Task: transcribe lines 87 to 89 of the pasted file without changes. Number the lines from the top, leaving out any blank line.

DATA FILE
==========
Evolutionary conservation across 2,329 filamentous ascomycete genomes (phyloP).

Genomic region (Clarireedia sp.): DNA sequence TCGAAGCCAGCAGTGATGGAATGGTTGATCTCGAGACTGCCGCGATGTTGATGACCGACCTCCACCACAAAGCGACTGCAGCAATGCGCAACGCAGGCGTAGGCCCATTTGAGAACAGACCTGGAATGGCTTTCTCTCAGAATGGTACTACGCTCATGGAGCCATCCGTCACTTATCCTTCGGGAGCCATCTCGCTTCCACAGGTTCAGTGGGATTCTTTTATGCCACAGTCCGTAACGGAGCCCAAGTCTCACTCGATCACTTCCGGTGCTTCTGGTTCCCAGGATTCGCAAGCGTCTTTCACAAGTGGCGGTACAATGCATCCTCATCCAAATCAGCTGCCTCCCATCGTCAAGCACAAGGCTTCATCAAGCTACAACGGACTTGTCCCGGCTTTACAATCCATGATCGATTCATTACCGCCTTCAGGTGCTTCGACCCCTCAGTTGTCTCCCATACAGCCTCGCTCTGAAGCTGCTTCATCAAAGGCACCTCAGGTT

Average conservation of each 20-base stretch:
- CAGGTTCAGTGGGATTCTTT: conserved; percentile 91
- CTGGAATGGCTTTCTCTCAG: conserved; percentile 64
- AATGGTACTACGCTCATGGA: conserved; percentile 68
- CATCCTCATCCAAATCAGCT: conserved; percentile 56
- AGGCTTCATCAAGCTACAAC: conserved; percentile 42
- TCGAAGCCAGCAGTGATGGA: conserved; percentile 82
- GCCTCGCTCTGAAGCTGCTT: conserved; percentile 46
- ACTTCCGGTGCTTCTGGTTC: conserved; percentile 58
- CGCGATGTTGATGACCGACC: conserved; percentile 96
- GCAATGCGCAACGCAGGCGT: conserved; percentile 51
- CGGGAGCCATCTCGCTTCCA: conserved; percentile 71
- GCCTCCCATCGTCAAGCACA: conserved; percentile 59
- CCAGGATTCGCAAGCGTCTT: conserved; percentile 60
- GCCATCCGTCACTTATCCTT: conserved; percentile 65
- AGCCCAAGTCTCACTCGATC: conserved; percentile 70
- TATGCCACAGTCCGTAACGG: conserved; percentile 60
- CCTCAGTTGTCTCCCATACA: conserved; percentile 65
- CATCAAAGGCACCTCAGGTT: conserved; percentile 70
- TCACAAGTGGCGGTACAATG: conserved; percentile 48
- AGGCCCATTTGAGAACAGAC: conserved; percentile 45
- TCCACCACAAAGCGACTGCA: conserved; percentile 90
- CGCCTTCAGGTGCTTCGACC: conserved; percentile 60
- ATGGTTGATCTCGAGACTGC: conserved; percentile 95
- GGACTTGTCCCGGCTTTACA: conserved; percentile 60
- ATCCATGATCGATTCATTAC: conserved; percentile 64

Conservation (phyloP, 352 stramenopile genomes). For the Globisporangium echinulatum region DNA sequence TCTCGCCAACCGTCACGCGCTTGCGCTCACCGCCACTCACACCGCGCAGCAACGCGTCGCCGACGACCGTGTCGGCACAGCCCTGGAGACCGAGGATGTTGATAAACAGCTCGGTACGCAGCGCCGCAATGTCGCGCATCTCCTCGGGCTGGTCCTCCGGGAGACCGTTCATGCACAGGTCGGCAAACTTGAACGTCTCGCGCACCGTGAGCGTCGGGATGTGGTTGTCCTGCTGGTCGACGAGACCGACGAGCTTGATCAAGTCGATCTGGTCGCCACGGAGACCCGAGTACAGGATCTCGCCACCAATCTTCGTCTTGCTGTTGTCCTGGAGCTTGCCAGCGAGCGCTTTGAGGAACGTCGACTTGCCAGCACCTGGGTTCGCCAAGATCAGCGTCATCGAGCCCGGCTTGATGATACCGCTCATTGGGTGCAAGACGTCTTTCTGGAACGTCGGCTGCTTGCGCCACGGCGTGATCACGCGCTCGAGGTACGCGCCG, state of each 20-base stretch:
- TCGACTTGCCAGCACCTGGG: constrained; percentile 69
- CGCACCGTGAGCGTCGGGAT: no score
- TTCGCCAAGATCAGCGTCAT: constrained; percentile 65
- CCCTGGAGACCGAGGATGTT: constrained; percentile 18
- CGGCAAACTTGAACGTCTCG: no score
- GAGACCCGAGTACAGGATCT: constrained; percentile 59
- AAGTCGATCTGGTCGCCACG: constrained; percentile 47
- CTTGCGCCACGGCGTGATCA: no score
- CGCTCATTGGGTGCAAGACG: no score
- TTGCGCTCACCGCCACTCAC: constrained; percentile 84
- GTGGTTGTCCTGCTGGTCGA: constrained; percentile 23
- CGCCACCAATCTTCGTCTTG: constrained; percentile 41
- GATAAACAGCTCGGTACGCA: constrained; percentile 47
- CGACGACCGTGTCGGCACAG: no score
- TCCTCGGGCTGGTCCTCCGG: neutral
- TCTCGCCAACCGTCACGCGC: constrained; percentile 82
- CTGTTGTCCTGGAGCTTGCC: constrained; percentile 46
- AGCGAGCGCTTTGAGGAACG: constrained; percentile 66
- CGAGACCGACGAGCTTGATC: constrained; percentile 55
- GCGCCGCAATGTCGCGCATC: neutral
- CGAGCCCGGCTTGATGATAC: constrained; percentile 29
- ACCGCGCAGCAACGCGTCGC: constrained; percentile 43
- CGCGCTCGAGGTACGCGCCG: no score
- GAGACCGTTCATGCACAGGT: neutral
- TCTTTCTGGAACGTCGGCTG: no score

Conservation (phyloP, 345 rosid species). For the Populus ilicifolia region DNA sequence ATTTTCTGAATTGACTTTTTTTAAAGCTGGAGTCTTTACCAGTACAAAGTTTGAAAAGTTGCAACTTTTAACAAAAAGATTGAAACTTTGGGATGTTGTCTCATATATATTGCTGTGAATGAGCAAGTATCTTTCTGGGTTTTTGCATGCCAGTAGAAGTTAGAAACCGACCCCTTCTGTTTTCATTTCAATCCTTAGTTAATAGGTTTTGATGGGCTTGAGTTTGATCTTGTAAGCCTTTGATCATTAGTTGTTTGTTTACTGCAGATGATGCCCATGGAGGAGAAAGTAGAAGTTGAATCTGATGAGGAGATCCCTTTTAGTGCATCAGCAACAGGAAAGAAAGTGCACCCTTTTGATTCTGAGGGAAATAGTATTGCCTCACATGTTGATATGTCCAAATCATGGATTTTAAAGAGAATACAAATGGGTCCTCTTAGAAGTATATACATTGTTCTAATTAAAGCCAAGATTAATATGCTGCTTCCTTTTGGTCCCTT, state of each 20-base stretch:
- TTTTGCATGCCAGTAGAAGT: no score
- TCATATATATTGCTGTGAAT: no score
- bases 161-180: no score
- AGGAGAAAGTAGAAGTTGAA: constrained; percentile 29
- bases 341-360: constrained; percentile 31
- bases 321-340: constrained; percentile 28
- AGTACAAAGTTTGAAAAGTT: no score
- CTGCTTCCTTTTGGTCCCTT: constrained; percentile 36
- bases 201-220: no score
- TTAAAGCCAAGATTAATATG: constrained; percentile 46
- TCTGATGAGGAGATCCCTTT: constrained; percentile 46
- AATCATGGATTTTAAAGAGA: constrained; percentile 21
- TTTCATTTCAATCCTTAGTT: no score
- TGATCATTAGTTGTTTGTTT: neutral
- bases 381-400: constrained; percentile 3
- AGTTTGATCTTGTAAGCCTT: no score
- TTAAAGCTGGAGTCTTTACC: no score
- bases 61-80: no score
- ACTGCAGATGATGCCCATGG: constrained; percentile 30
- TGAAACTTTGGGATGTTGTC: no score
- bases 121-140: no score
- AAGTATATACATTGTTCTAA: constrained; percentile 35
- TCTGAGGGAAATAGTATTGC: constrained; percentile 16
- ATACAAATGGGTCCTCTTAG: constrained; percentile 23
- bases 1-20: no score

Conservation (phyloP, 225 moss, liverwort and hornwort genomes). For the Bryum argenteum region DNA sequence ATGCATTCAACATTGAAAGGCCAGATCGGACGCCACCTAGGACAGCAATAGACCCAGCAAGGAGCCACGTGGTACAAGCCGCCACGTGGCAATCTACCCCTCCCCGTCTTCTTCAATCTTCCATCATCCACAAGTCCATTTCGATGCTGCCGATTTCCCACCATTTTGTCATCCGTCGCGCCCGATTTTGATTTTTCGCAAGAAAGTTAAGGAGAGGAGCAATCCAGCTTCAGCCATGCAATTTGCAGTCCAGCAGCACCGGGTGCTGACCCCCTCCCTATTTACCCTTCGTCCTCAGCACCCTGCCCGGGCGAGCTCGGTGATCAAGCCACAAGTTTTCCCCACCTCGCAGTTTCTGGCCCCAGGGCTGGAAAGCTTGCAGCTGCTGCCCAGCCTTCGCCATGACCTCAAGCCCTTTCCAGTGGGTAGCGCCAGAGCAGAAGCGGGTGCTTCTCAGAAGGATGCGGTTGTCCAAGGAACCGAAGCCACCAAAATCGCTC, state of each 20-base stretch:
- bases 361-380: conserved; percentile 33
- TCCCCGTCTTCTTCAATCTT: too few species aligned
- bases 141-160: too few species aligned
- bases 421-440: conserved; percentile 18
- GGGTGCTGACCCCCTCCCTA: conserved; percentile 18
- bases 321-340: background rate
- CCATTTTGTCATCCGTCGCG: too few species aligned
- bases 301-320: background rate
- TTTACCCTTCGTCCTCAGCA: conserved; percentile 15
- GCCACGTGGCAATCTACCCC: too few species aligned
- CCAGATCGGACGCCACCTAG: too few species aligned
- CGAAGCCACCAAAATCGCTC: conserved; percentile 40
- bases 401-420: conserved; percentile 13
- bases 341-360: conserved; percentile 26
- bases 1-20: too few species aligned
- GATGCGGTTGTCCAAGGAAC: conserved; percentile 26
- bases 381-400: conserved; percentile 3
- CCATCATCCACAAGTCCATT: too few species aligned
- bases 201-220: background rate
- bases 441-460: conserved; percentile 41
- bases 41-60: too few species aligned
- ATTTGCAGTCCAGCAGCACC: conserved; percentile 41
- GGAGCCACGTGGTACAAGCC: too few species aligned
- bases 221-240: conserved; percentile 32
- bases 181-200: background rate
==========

- bases 321-340: background rate
- CCATTTTGTCATCCGTCGCG: too few species aligned
- bases 301-320: background rate